"Life Extension" is a Narrow Brand

I'm noticing, now that the discussion of healthy life extension research is spreading, that "life extension" - as a label for the sort of results we'd like from medical science - is a pretty thin brand. Run a Google news search or blog search for the term every few days for a month or so and count the number of distinct talking heads; there aren't that many. In the past year, writers in the mainstream press have settled on any number of other terms to describe the lengthening of the healthy human life span; "life extension" has little mindshare out beyond the core community of supporters.

This means that it's pure speculation as to the banners under which the future of meaningful anti-aging research will be conducted. "Anti-aging" would be the obvious contender if not for all the history and baggage it drags with it. "Life extension" is all but falling by the wayside in the wider discussion. As an example, take a look at the Longevity Dividend article in The Scientist - each term is mentioned once, and only where it couldn't be avoided.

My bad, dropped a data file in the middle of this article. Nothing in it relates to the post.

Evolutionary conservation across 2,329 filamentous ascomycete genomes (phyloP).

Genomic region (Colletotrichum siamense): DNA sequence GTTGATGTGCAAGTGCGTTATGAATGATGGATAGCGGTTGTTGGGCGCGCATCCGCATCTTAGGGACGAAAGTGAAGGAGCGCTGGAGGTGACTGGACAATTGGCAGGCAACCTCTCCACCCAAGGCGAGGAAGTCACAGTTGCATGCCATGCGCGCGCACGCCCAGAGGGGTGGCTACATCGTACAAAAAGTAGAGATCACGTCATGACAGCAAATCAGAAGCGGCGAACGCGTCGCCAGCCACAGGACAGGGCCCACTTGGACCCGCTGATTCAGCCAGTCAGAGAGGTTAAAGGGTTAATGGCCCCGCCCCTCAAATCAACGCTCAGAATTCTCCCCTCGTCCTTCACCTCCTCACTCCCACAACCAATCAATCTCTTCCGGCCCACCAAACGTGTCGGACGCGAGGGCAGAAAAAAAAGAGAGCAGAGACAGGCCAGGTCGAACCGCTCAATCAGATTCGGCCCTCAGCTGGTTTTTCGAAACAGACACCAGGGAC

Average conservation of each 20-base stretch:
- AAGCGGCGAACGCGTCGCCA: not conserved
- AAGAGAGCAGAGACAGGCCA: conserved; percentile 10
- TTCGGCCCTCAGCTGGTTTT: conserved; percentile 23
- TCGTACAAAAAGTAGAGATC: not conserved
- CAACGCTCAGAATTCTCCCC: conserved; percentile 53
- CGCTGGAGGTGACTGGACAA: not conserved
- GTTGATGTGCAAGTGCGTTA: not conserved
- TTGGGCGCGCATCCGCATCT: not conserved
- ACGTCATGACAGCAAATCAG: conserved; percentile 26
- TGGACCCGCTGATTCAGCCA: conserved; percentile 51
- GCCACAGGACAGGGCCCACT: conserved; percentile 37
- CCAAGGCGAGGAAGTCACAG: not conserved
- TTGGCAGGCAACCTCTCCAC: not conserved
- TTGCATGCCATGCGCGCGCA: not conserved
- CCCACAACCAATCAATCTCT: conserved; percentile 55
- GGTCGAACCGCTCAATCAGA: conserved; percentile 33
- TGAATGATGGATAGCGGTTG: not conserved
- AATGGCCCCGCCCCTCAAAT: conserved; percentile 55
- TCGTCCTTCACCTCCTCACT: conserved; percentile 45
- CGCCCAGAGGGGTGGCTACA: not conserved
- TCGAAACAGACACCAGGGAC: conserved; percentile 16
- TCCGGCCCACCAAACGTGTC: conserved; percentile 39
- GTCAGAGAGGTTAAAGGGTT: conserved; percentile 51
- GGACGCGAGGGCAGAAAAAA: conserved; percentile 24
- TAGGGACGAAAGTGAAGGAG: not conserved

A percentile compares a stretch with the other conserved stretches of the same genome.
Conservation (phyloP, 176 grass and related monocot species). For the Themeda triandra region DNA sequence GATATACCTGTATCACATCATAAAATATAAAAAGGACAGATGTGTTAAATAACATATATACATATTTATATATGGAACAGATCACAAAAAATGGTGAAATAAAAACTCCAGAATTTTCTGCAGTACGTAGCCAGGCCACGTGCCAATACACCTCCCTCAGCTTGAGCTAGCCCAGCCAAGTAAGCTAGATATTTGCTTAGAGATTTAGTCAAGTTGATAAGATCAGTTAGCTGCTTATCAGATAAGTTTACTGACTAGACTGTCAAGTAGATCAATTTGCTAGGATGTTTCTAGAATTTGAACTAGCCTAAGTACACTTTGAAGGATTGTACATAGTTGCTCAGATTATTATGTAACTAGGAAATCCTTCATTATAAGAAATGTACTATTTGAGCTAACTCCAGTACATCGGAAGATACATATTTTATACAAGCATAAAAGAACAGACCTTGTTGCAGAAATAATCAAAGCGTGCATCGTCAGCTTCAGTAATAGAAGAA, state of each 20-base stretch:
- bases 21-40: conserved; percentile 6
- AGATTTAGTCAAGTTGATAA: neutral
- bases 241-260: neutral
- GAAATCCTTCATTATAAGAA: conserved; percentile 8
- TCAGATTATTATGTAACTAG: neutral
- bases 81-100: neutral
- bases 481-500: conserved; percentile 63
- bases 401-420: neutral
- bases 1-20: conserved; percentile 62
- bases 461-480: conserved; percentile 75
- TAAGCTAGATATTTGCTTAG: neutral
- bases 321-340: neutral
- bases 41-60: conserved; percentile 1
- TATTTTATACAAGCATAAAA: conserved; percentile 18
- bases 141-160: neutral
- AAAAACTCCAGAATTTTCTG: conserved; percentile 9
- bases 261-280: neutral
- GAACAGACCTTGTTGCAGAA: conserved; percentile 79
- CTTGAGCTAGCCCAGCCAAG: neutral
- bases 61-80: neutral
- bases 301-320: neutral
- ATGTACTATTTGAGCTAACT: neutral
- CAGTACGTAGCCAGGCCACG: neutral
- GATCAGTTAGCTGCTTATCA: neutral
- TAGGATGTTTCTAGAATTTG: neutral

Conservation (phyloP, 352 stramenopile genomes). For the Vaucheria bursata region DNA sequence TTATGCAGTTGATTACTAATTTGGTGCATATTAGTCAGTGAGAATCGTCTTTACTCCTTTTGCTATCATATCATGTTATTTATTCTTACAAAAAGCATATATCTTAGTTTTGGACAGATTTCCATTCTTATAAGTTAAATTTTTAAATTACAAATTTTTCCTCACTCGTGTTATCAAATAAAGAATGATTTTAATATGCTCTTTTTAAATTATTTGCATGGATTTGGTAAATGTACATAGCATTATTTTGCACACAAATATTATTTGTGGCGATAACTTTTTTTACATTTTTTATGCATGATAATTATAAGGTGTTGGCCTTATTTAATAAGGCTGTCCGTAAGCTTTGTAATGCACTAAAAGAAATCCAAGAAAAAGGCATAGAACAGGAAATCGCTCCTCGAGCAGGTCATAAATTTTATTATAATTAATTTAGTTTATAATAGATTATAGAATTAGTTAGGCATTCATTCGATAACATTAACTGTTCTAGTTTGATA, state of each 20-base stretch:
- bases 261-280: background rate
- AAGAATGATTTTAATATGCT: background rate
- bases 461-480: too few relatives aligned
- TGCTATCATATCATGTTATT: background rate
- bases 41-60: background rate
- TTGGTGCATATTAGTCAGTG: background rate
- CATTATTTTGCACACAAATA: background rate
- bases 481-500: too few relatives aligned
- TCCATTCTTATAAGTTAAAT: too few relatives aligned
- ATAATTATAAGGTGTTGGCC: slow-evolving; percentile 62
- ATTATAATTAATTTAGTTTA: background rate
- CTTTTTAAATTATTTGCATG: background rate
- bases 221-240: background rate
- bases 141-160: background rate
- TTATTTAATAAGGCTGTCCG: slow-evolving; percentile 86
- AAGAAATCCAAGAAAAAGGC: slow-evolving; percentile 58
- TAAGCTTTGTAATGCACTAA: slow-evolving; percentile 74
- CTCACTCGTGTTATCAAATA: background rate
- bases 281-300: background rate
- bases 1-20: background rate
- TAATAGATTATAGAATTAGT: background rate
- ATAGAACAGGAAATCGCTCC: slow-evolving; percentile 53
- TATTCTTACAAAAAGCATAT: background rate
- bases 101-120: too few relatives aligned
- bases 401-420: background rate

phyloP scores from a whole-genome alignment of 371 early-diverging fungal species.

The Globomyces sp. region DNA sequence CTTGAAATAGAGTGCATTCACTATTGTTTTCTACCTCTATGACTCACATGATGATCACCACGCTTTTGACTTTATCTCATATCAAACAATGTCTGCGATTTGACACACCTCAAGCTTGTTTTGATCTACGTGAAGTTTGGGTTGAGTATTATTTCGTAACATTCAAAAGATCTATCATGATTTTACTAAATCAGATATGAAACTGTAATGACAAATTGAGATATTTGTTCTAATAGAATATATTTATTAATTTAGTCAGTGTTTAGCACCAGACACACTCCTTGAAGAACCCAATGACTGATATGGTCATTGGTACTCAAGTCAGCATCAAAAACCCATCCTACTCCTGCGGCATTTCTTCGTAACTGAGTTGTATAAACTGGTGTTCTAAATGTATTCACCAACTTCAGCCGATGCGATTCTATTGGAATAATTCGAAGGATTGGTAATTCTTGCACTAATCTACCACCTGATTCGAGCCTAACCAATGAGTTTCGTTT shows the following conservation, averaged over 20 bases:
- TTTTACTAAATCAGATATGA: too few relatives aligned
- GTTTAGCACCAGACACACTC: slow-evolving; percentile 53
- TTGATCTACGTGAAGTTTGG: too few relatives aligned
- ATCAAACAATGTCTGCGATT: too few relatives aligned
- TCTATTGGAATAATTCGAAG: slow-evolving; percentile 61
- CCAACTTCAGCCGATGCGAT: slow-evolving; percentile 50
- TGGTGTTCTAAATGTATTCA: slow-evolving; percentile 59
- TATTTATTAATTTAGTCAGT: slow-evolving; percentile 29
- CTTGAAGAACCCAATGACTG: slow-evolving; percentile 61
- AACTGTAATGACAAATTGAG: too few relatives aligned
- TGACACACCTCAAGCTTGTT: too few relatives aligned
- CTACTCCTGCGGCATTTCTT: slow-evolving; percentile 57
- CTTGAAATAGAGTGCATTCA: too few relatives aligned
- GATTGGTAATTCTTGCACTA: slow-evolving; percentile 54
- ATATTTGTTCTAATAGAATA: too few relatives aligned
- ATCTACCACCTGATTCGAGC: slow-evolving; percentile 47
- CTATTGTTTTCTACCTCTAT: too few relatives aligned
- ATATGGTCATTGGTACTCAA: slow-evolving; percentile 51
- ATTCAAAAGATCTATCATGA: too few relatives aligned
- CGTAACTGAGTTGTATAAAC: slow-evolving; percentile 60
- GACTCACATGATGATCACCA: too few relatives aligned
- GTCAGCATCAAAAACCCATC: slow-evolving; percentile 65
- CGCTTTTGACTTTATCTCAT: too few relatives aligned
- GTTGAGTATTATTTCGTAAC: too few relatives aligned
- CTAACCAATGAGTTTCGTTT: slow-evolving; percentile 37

So what shall the brand of the future be? Speculation is encouraged.

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Comments

When life extension finally catches on, there'll likely be a short word we all use, no more than two syllables. When automobiles first appeared, they were called horseless carriages. But now we call them cars (shortened from the word "carriage"). Shorter monikers are almost always adopted over longer choices, even if people need to invent new words. People invented the word "fridge" rather than using "refrigerator," and "phone" rather than "telephone," and "PC" took root over "personal computer."

"Life extension" has no chance, and neither does "anti-aging" -- both are too long. If nanotechnology becomes a key player in life extension, then the word we all end up using 50 years from now may come from that industry. A word like sens might also have a chance to be The Moniker.

Posted by: Scott Miller at March 15th, 2006 8:06 AM

I suggest we brand it the quickening (but there can be more than one).

Posted by: Jody at March 15th, 2006 6:11 PM

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